As best shown in FIGS. 1 and 3, a plurality of cuttings-receiving grooves 66 are formed in the external surface of each rotary member 56. The grooves 66 extend coaxially with respect to the rotational axis of each rotary member 56, and are axially spaced from one another. A plurality of cutting elements 68, formed from a hard, abrasion-resistant substance, are supported on the ungrooved portions of each rotary member 56. The cutting elements 68 protrude from and are secured to each rotary member 56, and preferably comprise tungsten carbide inserts.

As best shown in FIGS. 1, 2 and 3, the cutting elements 58 are preferably uniformly distributed about the ungrooved surface of each rotary member 56. Consequently, at any rotational position of a rotary member 56, less than all of its cutting elements 68 will be positioned within the core-receiving section 40. The consequences of this feature will be discussed in greater detail hereafter.

Further comprising the drilling bit 10 of the present invention are a plurality of fluted channels 70, shown in FIG. 1. Each channel 70 preferably extends from the external opening 32 in the crown section 20 and terminates adjacent the shank 24 of the base portion 16. As shown in FIG. 1, each channel 70 may be interrupted by empty spaces in the connecting section 18. The channels 70 function as a return conduit for drilling fluid carrying earth cuttings produced during operation of the drilling bit 10.

The collar portion 14, the base portion 16, the structural members 38 of the connecting portion 18, the crown portion 20, and the core milling assembly 54 are all preferably formed from a sturdy, stress-resistant material such as a high grade heat-treated steel.

With reference to FIG. 6, the drilling bit 10 of the present invention is operated by threading the collar portion 14 of the drilling bit 10 into engagement with the lower portion of a drilling string 22. The drilling bit 10 and string 22 are positioned over a portion of earth in which a hole is to be drilled, as is required in the drilling of oil, gas and other types of wells. The drilling string 22 is then rotated under downward pressure, causing the crown portion 20 to rotate. Rotation of the crown section 20 under downward pressure causes the cutting elements 36 to drill a hole 64 having side walls 62. Earth cuttings produced by this drilling are removed and carried by drilling fluid into the annulus 72 between the walls 62 and the drilling string 22.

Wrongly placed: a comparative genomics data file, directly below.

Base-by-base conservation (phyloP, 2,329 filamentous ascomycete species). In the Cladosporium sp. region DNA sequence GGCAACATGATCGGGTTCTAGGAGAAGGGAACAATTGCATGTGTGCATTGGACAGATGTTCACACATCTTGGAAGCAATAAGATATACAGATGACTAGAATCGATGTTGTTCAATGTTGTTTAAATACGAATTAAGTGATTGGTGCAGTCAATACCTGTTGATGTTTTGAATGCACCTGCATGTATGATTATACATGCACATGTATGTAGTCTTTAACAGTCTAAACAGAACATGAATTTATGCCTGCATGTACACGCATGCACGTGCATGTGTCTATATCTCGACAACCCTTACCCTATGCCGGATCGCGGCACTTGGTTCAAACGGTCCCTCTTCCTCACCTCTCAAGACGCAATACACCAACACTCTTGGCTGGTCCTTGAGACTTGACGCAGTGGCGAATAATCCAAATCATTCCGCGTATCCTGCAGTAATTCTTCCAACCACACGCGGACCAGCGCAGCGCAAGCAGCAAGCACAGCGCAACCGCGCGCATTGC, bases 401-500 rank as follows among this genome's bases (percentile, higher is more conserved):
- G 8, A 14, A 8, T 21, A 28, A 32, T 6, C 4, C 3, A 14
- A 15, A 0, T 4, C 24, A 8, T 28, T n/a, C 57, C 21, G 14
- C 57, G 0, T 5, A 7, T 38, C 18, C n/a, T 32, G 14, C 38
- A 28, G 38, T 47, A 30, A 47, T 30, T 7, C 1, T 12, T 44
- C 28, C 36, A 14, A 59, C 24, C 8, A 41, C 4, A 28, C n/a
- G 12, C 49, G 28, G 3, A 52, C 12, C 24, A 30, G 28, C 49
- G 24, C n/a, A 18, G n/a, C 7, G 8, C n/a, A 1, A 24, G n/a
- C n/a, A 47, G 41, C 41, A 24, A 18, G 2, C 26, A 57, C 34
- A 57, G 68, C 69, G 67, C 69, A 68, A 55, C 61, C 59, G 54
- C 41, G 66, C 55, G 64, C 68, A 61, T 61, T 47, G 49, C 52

Because an external opening 32 is formed in the crown portion 20, the portion of earth underlying the external opening 32 will not be cut by the crown portion 20 during the drilling process just described. Instead, the earth underlying the external opening 32 will remain as a core 74. As the drilling bit 10 progresses more deeply into the earth the core 74 will be received first in the core channel 34, and thereafter in the core-receiving section 40 of the connecting section 18. As the core 74 enters the connecting section 18, the core 74 will have cross-sectional dimensions approximately equal to those of the narrowest portion of the core channel 34.

As the drill body 12 penetrates into the hole 64, the core 74 is received within the core-receiving section 40, and is contacted by the cutting elements 68 of the rotary members 56. Contact by the rotary members 56 with the core 74 drives rotation or rolling of each rotary member 56 about its rotational axis. This rotation causes milling or disintegration of the core 74 by the rotary members 56. The earth cuttings formed by this milling process are carried by drilling fluid into the grooves 66, thereafter into the channels 70, and thence into the annulus 72. Because the rotary members 56 taper transversely into the core-receiving channel 40, the core 74 is milled gradually as it is received in the channel 40, with the deepest milling cuts being formed adjacent the base section 16. As the core 74 is milled or disintegrated, the cutting elements 68 of the rotary member 56 contact the walls 62 of the hole 64, resulting in application of a retarding torque to each rotary member 56. As the drill body 12 rotates, the interaction between the torque applied to each rotary member 56 by the core 74 and the oppositely directed torque applied by the walls 62 results in a combination scraping-gouging action by the cutting elements 68.

Because the cutting elements 68 are axially spaced apart on each rotary member 56, step-like discontinuities are formed in the external surface of the core 74 as it is milled. As the core 74 is milled, stress builds up adjacent these discontinuities; this stress buildup promotes breakup of the core 74 adjacent the discontinuities, into relatively large pieces. Milling of the core 74 in this way increases the efficiency of the drilling bit 10 by reducing the amount of energy required to mill or disintegrate the core 74.

Because the rotary members are drivable by contact with both the walls 62 and the core 74, the wedging of a broken piece of core 74 within the core-receiving section 40 will not prevent rotation of the rotary members 56. In such an event, the torque applied to the rotary members 56 by the rotating contact with the walls 62 will drive rotation of the rotary members 56, and thus will force any broken core pieces out of wedging engagement with the rotary members 56. The flow of fluid through the third fluid outlet 52 will assist in the disengagement of any such wedged core pieces.

During the drilling and milling process just described, drilling fluid is pumped through the interior of the drilling string 22. This fluid is received in the fluid channel 28, and is thence received within the hole 64 via the first, second and third fluid outlets 46, 48 and 52. The drilling fluid serves to cool the drilling bit 10, and to transport earth cuttings to the surface through the annulus 72.

As the rotary members 56 mill the core 74 within the core-receiving section 40, the edge of each rotary member 56 remote from the core-receiving section 40 is disposed in parallel or near-parallel adjacent relationship to the side walls 62 of the hole 64. Thus, as the rotary members 56 rotate about the axis of the drill body 12 and about their own rotational axes, the successive positioning of cutting elements 68 adjacent the side walls 62 will function to maintain the gauge of the hole 64 and minimize the drag forces between the drilling bit 10 and the walls 62. The structural members 38 of the connecting portion 18, the base stabilizer section 26 of the base portion 16, and the crown stabilizer section 25 of the crown portion 20 each perform a similar gauge protection function.